The Molecular Education and Research Consortium in Undergraduate computational chemistRY (MERCURY) recently announced the receipt of $225,000 through the National Science Foundation’s Major Research Instrumentation (NSF-MRI) program.
Associate Professor of Chemistry Adam Van Wynsberghe is a member of the NSF-funded consortium. Founded at Hamilton in 2001, MERCURY is now comprised of 27 faculty from 24 primarily undergraduate institutions.
The three-year grant will be used to expand the consortium’s shared High Performance Computing (HPC) facilities, recently relocated to Furman University. For the grant proposal, Van Wynsberghe directed the design of the HPC cluster and co-wrote the budget and its justification.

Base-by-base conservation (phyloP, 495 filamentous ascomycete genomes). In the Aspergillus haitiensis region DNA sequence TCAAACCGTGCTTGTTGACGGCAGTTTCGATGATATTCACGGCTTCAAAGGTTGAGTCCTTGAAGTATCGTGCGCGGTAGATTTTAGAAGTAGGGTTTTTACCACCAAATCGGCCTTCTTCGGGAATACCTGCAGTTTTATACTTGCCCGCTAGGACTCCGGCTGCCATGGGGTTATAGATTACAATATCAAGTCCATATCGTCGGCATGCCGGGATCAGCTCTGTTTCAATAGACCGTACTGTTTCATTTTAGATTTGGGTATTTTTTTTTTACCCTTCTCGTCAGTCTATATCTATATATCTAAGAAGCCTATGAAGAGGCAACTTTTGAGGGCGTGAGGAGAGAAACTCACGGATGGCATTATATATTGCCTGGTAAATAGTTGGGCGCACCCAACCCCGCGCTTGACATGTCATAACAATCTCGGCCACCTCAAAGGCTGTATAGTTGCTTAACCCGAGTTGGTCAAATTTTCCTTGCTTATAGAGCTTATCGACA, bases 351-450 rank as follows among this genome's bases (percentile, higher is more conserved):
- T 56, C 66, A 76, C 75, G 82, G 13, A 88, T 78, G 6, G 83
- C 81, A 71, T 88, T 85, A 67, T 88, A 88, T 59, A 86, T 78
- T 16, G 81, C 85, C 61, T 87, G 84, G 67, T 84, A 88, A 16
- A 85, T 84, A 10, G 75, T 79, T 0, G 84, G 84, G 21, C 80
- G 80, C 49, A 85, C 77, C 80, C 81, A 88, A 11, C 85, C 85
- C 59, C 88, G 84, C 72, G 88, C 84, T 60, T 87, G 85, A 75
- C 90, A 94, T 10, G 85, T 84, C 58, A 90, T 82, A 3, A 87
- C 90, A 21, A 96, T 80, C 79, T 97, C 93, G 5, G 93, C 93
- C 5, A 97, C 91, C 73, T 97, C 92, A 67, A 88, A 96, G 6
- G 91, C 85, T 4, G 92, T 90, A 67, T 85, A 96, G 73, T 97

Since its founding, MERCURY investigators have worked with nearly 600 students on research projects and published more than 230 papers. Seventy-five percent of the students have been female and minority students, and about half of the program’s graduates have gone on to receive advanced degrees in STEM fields.
MERCURY students have also won more than 50 national awards, including a Rhodes Scholarship, 10 Fulbright fellowships and eight Goldwater scholarships.
The Van Wynsberghe research group uses computational and theoretical techniques to study protein-ligand binding and the functional implications of protein dynamics. The group’s general goals are to use chemical and physical principles to understand interesting problems in biochemistry and biophysics.